I had a good time after she left. At that time, my friends from school were not yet married. Some were flappers–I wasn’t. But I did bob my hair and I did like to dance. No smoking though, and no running in any fast crowds. We girls socialized [add background & description — what did young ladies do in L.A.then?] Inevitably, of course, everything changed. Even for the wild girls. One by one I watched my friends say “I do”–all the while wondering when I’d want to do the same. I wasn’t in a hurry, to be honest. Though love, or the idea of it, was an obsession. I won’t lie about that. Though what did I know of love? Rudolph Valentino movies? Harold Lloyd wooing Bebe Daniels and risking his life hanging onto the second hand of giant clock 100 feet above Main Street? I didn’t know much. And marriage…well, that’s a different proposition, isn’t it? Love is easy to dive into. In a marriage you have to actually swim. So I was sort of waiting on him, whoever that him might be, but I wasn’t in any hurry for the fellow to appear. I liked dreaming about it—I’ve always liked dreaming. It’s the best part of a good thing. The getting somewhere, rather than the being there. My friends, on the other hand, seemed all in a hurry to be settled. Maybe that was because their mothers did not leave them with a ranch and enough money to live comfortably. I didn’t need to be married.
I was often a bridesmaid during those years, and it wasn’t long before I was left with nothing to do of an evening but sit with Aunt Sophie, listening to the Waldorf Astoria orchestra and episodes of The Goldbergs while she embroidered pillowcases and darned petticoats like it was 1843. I didn’t take to it. Not even a little bit. I nearly went crazy. I did go crazy. Quietly. In my own way. My mind was never in the present, but somewhere in the future or the past. Where things were ideal, I believed. The present is never ideal–there’s always something you pine after. I grew bitter and forgot that the house I’d always loved was still a place of ease, and that the friends I now rarely saw meant something to me. Despite the company of my aunt and the fairly constant letters and phone calls from my mother, I was convinced I was alone in the world. I felt unmoored. And then my aunt died.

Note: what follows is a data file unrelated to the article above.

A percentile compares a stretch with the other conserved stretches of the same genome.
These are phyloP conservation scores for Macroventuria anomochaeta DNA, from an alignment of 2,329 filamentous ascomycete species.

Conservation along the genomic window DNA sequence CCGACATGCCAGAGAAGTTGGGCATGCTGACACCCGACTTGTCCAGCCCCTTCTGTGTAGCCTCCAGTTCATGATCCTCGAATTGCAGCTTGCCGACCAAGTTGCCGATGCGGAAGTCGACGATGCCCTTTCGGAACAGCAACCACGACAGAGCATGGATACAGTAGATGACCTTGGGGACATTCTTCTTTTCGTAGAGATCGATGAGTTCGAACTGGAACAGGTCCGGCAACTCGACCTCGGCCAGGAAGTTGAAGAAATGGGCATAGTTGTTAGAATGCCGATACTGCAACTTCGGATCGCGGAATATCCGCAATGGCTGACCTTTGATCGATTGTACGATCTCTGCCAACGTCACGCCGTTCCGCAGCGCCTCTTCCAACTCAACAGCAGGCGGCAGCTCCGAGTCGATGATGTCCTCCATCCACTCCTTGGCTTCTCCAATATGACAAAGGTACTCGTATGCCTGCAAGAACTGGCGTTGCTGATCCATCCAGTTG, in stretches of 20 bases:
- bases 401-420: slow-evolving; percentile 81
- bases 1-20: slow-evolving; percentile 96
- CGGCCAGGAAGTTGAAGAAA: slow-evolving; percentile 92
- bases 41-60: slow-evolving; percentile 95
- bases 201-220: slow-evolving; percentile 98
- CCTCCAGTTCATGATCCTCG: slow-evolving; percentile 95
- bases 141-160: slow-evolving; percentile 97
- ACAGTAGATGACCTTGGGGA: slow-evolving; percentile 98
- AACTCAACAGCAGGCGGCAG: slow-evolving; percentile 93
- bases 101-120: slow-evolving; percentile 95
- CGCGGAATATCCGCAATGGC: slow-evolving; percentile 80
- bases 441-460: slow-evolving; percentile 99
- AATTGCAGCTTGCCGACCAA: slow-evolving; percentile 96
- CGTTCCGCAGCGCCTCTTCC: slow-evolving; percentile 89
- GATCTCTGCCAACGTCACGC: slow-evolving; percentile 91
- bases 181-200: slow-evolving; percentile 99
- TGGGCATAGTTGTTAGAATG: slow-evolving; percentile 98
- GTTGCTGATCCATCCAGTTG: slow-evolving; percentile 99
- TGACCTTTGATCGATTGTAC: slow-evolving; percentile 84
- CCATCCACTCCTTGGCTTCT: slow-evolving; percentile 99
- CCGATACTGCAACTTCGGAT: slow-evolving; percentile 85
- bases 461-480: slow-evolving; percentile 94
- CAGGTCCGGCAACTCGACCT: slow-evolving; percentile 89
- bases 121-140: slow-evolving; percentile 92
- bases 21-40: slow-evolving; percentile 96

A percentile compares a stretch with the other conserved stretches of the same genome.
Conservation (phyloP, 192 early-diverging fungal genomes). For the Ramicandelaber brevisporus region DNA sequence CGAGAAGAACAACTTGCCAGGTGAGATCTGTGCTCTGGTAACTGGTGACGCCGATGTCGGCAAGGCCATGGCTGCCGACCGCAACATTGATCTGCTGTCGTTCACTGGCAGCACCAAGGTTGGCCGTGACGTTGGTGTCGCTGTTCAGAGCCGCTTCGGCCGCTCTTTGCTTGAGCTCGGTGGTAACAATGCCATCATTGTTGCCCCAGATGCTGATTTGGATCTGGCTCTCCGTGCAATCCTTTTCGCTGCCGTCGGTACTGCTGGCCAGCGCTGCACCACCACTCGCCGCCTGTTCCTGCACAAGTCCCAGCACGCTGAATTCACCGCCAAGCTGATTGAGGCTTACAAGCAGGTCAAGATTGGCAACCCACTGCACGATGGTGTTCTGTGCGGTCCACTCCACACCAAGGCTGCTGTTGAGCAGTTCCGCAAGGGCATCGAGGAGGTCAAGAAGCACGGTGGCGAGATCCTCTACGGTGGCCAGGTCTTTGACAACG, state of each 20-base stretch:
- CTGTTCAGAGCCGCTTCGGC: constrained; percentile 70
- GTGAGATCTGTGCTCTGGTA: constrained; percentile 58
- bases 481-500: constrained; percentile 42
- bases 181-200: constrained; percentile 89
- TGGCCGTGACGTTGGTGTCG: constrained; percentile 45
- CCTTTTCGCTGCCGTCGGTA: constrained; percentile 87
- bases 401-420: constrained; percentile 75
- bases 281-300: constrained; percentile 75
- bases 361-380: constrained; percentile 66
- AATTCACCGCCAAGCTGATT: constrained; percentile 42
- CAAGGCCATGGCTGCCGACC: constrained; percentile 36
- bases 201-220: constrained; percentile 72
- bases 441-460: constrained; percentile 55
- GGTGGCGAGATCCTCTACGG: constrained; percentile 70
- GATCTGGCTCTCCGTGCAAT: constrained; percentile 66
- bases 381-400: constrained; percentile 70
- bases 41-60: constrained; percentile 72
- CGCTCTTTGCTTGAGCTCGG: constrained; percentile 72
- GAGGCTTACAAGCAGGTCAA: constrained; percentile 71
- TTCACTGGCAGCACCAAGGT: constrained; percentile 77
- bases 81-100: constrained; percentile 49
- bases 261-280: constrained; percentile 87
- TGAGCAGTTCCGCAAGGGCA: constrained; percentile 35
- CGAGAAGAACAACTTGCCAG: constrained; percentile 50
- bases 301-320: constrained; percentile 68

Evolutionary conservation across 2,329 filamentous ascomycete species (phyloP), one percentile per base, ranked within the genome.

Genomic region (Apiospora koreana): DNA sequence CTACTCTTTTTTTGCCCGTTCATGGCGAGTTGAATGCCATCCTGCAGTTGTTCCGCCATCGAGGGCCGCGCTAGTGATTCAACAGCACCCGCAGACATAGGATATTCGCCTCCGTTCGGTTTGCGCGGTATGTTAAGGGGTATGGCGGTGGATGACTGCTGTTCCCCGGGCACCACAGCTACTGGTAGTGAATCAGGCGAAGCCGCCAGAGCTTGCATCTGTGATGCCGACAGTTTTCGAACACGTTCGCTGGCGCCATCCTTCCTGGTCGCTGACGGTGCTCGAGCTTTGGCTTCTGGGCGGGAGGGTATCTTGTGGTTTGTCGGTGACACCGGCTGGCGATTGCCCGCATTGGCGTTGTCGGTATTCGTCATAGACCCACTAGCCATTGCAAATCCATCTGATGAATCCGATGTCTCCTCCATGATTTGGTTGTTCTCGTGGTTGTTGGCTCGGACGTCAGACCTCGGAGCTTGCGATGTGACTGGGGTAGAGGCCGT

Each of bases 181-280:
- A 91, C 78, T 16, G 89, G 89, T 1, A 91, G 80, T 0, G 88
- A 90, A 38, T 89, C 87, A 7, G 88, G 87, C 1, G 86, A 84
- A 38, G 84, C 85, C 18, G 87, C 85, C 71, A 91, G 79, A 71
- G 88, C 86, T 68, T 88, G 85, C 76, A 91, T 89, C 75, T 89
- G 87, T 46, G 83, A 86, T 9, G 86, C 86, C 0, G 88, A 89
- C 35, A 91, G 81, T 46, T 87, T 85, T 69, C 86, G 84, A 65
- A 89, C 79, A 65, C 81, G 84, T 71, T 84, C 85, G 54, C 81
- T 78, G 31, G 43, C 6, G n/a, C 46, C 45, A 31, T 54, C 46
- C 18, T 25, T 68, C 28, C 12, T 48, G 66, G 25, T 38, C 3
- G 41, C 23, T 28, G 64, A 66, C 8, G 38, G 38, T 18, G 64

We weren’t close but we were companionable. She was a sort of hollowed-out person, her surface warm and pleasant but her inside barren of anything like imagination or even hope. She did her duty and she lay down at night and slept. At times I wished I could be like that. It just seemed easier. Though I realize now there were most likely aspects of her I never saw, that she never showed me. I was young, she was in her twilight. Typical of youth, when she died I was sadder for myself than for her. I imagined that I had no choice but to move to New York and live in the brownstone with my mother. I began to regret my neglect of planning, my dating young men and never dreaming of making their attentions permanent. Going down the list of beaus I’d collected, not one of them seemed right. Not because they weren’t nice or attractive or ambitious–all the men I knew had plans to get somewhere. They just weren’t that interesting. No sparks flew, only warmth for a few hours as I listened to their hopes and dreams, all of which sounded exactly alike. A marriage without passion seemed like death to me. In my world, though, I was sad and nervous and terrified of the death I assumed would come for me sooner than I ever expected. Aunt Sophie was only 42 when she passed. Was that my fate, too?
I sat on the porch and thought of families. Big, jumbled families of brothers and uncles and older sisters in crepe de chene going out on a Saturday evening. Looking out at the yard, I imagined them running to their boyfriends who waited in glistening convertibles, ragtops down. Handsome boys, the kind that could dance, hold you firmly at the small of your back and twirl you around…then I saw the children running up the porch steps to where someone was making ice cream—it was a summer evening—churning it, the ice grinding against the wood as it mixed with the saltpeter. I wasn’t the dark, romantic kind to swoon over a misty winter night or a dusky autumn noon. I’d take the summer, always, and the sound of birds, the land like a paint set you could dip your brush into. Hot and still.